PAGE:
So I'm going to try something new (to me) for this review. The thing is, I've never read IT. It's just not something that ever crossed my radar as a book I might even in the slightest bit be interested in. I know everyone else in the world has read it, but I haven't for two reasons.
1) I loathe being scared.
2) Everything scares me.
I have no reason why I decided, a couple of weeks ago, that I should read the most famous horror novel of all time (is that even up for debate?) - but here we are.
So what I'm going to do is liveblog reading this. I'm a fairly quick reader so even though this books is 8,000 pages long I will likely finish it tonight. Right before I go to sleep. I put no thought into this whatsoever, obviously.
Disclaimer (ie What I already know about this book)
Truthfully? Not a lot. There are some kids being attacked by a monster, that is sometimes a clown. I think maybe theirselves from the future come back to try and save them at some point. OMG, does this mean this book has time travel in it? That would be awesome.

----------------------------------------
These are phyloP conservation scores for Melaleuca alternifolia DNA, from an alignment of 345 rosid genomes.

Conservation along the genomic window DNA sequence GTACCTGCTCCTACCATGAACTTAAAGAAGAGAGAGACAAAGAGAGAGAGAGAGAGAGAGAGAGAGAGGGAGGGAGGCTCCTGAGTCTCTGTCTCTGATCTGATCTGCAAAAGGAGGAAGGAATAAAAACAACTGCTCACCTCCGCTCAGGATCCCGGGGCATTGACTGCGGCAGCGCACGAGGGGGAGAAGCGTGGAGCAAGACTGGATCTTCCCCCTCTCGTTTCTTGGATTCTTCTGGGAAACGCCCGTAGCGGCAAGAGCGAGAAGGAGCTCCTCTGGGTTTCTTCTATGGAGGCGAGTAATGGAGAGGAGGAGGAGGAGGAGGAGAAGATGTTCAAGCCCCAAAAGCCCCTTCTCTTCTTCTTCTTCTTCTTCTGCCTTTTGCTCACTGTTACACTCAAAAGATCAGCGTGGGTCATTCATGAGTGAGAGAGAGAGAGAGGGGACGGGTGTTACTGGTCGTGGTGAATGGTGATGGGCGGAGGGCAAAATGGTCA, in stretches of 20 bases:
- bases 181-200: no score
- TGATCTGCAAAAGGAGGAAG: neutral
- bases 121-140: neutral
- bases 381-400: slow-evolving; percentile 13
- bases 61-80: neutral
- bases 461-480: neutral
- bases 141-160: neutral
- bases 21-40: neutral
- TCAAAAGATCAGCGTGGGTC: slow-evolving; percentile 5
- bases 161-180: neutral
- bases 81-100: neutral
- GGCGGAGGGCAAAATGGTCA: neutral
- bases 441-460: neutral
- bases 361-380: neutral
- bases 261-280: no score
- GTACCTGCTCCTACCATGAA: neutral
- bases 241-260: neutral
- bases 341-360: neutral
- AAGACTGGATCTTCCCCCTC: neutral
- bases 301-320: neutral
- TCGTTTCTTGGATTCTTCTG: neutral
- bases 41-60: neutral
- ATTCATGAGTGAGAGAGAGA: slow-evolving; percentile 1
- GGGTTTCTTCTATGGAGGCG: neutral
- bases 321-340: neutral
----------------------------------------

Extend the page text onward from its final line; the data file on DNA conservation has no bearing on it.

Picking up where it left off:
I know there was a movie with Tim Curry that scared the bejeezus out of pretty much everyone and that I haven't seen because see point 1 above. And for the record, I do not have coulrophobia (the irrational fear of clowns) but I do have curryphobia (the irrational fear of Tim Curry eating your face off). Although on second thought, the definition of a 'phobia' is an irrational fear and fear of Tim Curry is a totally rational thing as he's a scary scary man.
Anyways, after my long lead-in, let's get cracking.
4:02pm - Five Guys Burgers
I decided to start this book over my late lunch, thinking to myself how gory and/or scary could this book possibly be in the first 50 pages or so? The answer is very and all. All of the fucked up belongs to this book.
King doesn't even try to hide that Georgie is going to bite it. The whole chapter is filled with "And that was the last time he was seen alive" and "He'll always remember that his mom played that the day Georgie died."
What the fuck dude?
And who talks to a clown in a stormdrain?!? I blame the parents. I would never have talked to anything in a stormdrain. Certainly not for a boat. He could have been holding my damn mother hostage and I'd have run away. (Sorry Mom. Happy Mother's Day!)